Gold Ridge RCD works with local, regional and state partners to improve the quality of our watersheds. The RCD helps landowners to manage their sediment and nutrient contributions to water ways, improve flow within our streams by developing alternatives to groundwater and surface water diversions, enhance the wildlife habitat within and near waterways, and more. Below are descriptions of our work in improving overall watershed health, the quality of water in our district, and the opportunities landowners and residents have to conserve water.
The RCD holds in mind the concept that “We are all downstream” when designing plans for watershed health. The RCD pays attention to upstream sources of negative impacts on watershed health such as rural stormwater management, upland habitat quality, and accumulated sedimentation. These upstream impacts affect multiple water quality factors throughout the watershed: water temperature, turbidity, nutrient-load, velocity, quanitity and timing. All of these factors impact the wild and human residents that depend on water resources. The RCD works with the community to manage our local watersheds' health holistically.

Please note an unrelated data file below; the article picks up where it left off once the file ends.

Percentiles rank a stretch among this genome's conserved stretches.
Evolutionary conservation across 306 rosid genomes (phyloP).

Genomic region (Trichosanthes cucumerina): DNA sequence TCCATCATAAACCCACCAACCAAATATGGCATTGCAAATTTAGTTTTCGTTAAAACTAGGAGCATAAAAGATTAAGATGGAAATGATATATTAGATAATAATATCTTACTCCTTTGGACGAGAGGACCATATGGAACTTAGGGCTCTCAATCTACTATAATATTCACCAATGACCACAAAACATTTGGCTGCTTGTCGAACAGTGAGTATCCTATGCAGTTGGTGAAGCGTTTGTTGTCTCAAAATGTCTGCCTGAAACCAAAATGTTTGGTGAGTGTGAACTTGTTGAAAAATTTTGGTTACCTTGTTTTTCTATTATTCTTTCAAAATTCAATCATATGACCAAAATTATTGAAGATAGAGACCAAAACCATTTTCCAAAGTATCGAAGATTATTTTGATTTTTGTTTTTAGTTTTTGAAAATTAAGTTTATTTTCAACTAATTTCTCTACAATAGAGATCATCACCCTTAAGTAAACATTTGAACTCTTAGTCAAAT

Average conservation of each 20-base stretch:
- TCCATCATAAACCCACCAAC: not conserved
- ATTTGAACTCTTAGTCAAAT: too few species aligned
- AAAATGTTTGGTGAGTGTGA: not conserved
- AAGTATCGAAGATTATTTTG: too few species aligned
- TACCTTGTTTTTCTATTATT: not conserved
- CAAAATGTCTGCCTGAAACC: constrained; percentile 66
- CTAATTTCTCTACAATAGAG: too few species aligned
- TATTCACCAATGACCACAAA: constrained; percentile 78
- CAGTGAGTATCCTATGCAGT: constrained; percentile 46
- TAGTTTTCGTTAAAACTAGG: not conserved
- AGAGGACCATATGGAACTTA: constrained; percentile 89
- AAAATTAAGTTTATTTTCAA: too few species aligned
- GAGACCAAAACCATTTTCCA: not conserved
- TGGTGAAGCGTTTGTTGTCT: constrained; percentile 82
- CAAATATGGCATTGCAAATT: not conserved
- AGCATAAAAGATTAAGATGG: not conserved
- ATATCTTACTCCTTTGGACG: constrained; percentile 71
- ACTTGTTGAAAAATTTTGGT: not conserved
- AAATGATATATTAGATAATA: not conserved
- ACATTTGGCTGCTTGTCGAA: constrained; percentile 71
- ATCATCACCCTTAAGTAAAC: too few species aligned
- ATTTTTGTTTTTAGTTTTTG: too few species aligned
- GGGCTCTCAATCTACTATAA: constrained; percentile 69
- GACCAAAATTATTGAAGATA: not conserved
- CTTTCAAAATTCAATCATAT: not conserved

The RCD uses scientifically sound methods to assess and better-understand water quality in the watershed as it relates to supporting ecological, agricultural, rural and urban uses. Fine sediment and contaminants in urban run-off are the primary focus of our water quality monitoring. Monitoring and assessment results are used to establish credible information for the community and policy makers to consider when making decisions that influence conservation. Information gained from monitoring and assessment is incorporated into our education programs and often leads to conservation and habitat enhancement planning and implementation.
Conserving water where we have it and using it responsibly is a major charge for the Gold Ridge RCD. Conservation measures and projects such as protecting groundwater supply, helping to improve water use efficiency, and developing alternative water sources and supplies such as greywater, rainwater and building seasonal water storage are all essential parts of local water conservation during California’s fifth year of drought.